Table I: Causes of underfive deaths according to sex.

Cause Male Female Total
No. (Rate) No. (Rate) No. (Rate)
Pre-maturity 2 (5.63) 4 (12.99) 6 (9.05)
Birth injury 4 (11.27) 2 (6.49) 6 (9.05)
Asphyxia 1 (2.82) -   1 (1.51)
Neonatal tetanus 1 (2.82) 1 (3.25) 2 (3.02)
Congenital causes 3 (8.45) -   3 (4.52)
Fever with convulsion 2 (5.63) 2 (6.49) 4 (6.03)
Diarrhoea 2 (5.63) 1 (3.25) 3 (4.52)
Pneumonia -   2 (6.49) 2 (3.02)
Measles 6 (16.9) 6 (19.48) 12 (18.1)
TBM 1 (2.82) 2 (6.49) 3 (4.52)
Rh. incompatibility 2 (5.63) 1 (3.25) 3 (4.52)
Typhoid 1 (2.82) -   1 (1.51)
Jaundice 1 (2.82) -   2 (1.51)
Unknown 5 (14.08) -   5 (7.54)
All causes 31 (87.32) 21 (68.18) 52 (78.43)

Rate per 1000 live births

Under five MR per 1000 live births (LB) was 87.32 amongst males and 68.18 amongst females. Sex differential indicated that amongst males; measles (16.9), birth injury (11.27) and congenital causes (8.45) were leading causes of deaths, while amongst females they were measles (19.48) and prematurity (12.99). Disease rates were calculated per 1000 live births.

Table II: Causes of under five deaths according to area.

Cause Urban Rural Total
No. (Rate) No. (Rate) No. (Rate)
Pre-maturity 6 (22.56) -   6 (9.05)
Birth injury 2 (7.52) 4 (10.08) 6 (9.05)
Asphyxia 1 (3.76) -   1 (1.51)
Neonatal tetanus 1 (3.76) 1 (2.52) 2 (3.02)
Congenital causes 2 (7.52) 1 (2.52) 3 (4.52)
Fever with convulsion 4 (15.04) -   4 (6.03)
Diarrhoea 2 (7.52) 1 (2.52) 3 (4.52)
Pneumonia 1 (3.76) 1 (2.52) 2 (3.02)
Measles 3 (11.28) 9 (22.67) 12 (18.1)
TBM 2 (7.52) 1 (2.52) 3 (4.52)
Rh. incompatibility -   3 (7.56) 3 (4.52)
Typhoid 1 (3.76) -   1 (1.51)
Jaundice 1 (3.76) -   2 (1.51)
Unknown 2 (7.52) 3 (7.56) 5 (7.54)
All causes 28 (105.26) 24 (60.45) 52 (78.43)

Rate per 1000 live births

Total U5MR was 78.43 per 1000 LB. It was 105.26 in urban area and 60.45 in rural area. Leading causes of deaths in urban area were prematurity (22.56), fever with convulsions (15.04), measles (11.28) followed by birth injury, diarrhoea, TBM and unknown causes (7.52 each). The leading causes of under five deaths in rural area were measles (22.67), birth injury (10.08), Rh. incompatibility (7.56), unknown causes (7.56) followed by neonatal tetanus, congenital causes, diarrhoea, pneumonia and TBM (2.52 each).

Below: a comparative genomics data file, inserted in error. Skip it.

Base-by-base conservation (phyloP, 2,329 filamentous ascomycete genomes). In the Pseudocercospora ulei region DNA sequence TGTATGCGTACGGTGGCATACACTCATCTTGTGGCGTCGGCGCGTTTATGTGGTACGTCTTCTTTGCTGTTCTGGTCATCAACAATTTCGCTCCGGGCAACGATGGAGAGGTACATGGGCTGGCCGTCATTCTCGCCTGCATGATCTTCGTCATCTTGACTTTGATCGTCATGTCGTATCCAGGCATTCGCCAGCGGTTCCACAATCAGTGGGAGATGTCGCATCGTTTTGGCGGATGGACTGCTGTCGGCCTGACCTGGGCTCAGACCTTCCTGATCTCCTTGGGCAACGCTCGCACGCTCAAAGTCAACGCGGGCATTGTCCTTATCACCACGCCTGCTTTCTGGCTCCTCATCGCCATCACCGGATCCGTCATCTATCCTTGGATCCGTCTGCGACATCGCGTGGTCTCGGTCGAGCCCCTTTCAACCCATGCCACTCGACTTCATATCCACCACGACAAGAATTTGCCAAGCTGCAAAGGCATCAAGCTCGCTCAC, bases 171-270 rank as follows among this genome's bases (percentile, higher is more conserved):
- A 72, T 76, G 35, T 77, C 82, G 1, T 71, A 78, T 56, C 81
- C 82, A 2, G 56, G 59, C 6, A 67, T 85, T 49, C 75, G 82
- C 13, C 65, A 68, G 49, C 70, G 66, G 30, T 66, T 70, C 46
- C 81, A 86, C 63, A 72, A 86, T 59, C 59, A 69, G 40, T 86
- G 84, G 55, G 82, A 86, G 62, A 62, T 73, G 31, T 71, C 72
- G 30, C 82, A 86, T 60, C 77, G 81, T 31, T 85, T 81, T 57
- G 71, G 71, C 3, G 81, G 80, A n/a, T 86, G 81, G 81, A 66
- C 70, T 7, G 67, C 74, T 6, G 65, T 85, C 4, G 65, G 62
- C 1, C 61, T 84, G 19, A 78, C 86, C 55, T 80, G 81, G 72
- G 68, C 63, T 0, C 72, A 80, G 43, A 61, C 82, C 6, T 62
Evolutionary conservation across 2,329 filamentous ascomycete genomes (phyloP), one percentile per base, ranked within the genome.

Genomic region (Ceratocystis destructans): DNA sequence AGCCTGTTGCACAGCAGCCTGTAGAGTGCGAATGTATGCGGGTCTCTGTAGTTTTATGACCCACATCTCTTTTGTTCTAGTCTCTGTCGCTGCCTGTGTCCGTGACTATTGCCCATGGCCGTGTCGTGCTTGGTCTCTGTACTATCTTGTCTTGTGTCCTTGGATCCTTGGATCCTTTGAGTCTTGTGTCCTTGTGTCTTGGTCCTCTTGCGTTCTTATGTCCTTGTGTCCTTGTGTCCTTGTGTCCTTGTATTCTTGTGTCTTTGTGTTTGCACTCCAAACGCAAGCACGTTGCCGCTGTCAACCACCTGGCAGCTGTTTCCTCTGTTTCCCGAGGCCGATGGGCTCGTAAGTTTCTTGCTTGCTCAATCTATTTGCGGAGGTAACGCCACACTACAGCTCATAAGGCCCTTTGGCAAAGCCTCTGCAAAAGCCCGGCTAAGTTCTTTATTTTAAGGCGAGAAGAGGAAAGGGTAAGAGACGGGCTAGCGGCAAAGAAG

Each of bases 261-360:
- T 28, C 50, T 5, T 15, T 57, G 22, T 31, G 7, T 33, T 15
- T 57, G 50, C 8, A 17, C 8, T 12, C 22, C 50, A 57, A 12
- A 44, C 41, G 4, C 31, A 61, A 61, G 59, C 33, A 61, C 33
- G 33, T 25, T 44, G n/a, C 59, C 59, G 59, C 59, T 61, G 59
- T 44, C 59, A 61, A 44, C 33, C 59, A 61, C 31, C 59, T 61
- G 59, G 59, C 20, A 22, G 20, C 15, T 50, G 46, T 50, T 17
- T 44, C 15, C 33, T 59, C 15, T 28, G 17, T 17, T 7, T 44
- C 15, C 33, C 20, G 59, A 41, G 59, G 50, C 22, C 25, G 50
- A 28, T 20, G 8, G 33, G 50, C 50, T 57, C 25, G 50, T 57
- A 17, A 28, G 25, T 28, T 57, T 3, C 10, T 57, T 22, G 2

Table III: Pregnancy wastage in surveyed population according to area.

Pregnancy wastage Urban Rural Total
No. (Rate) No. (Rate) No. (Rate)
Abortion 40 (150.38) 37 (93.20) 77 (116.14)
Still births 3 (11.28) 6 (15.11) 9 (13.57)
M.T.P. 17 (63.91) 14 (35.26) 31 (46.76)
Total 69 (225.57) 57 (143.57) 117 (176.47)

Rate per 1000 live births

Pregnancy wastage occurred due to medical termination of pregnancy, abortion and still births. Total pregnancy wastage rate was 176.47 per 1000 live births. It was 1.57 times more in urban area (225.57) than in rural area (143.58). The pregnancy wastage due to abortion was maximum (116.14) followed by MTP (Medical termination of pregnancy - 46.76) and still births (13.57). Rates for MTP and abortion were more in urban area (63.91) and (150.38) than in rural area (35.26) and (93.20) respectively. Rate for still births was more in rural area (15.11) as compared to urban area (11.28).

Table IV: Contraceptive practice profile.

Cause Urban Rural Total
No. % No. % No. %
Reproductive couples (RCs) 1776 (50.6) 1734 (49.4) 3510 (100)
RCs/1000 population 174.80 171.68 173.25
Couples protected 858 (48.31) 701 (40.43) 1559 (44.41)
Contraceptive practice
Permanent 631 (35.53) 627 (36.16) 1258 (35.84)
Reversible 227 (12.78) 74 (4.27) 301 (8.57)
Natural/rhythm 70 (3.94) 27 (1.56) 97 (2.76)
Not practiced 848 (47.75) 1006 (58.01) 1854 (52.82)
Interval in last two pregnancies
>3 years 400 (22.52) 299 (17.24) 699 (19.91)
<3 years 927 (52.20) 871 (50.23) 1798 (51.22)
Not possible 449 (25.28) 564 (32.53) 1013 (28.86)
First pregnancy 278 (25.65) 271 (15.63) 549 (15.64)
No issue 68 (3.83) 91 (5.25) 159 (4.53)
Newly wed 103 (5.80) 202 (11.65) 305 (8.69)

Out of total 3510 couples, 1951(55.58%) couples did not practice any contraceptive. It included 97(2.76%) couples who believed in natural or rhythm method of contraception. Total couple protection rate (CPR) was 48.31% in urban area while it was 40.43% in rural area. 52.82% couples did not practice any method while 35.84% used permanent method followed by reversible method (8.57%) and natural/rhythm method (2.76%). Couple protection rate was 41.99% in rural area while it was 52.25% in urban area. It was statistically significant (p<0.05 - including natural method). The use of permanent method was little more (36.16%) in rural area as compared to urban area (35.53%). Use of reversible method was three times more in urban area (12.78%) than rural area (4.27%). The use of natural/rhythm method was also higher in urban area (3.94%) than in rural area (1.56%).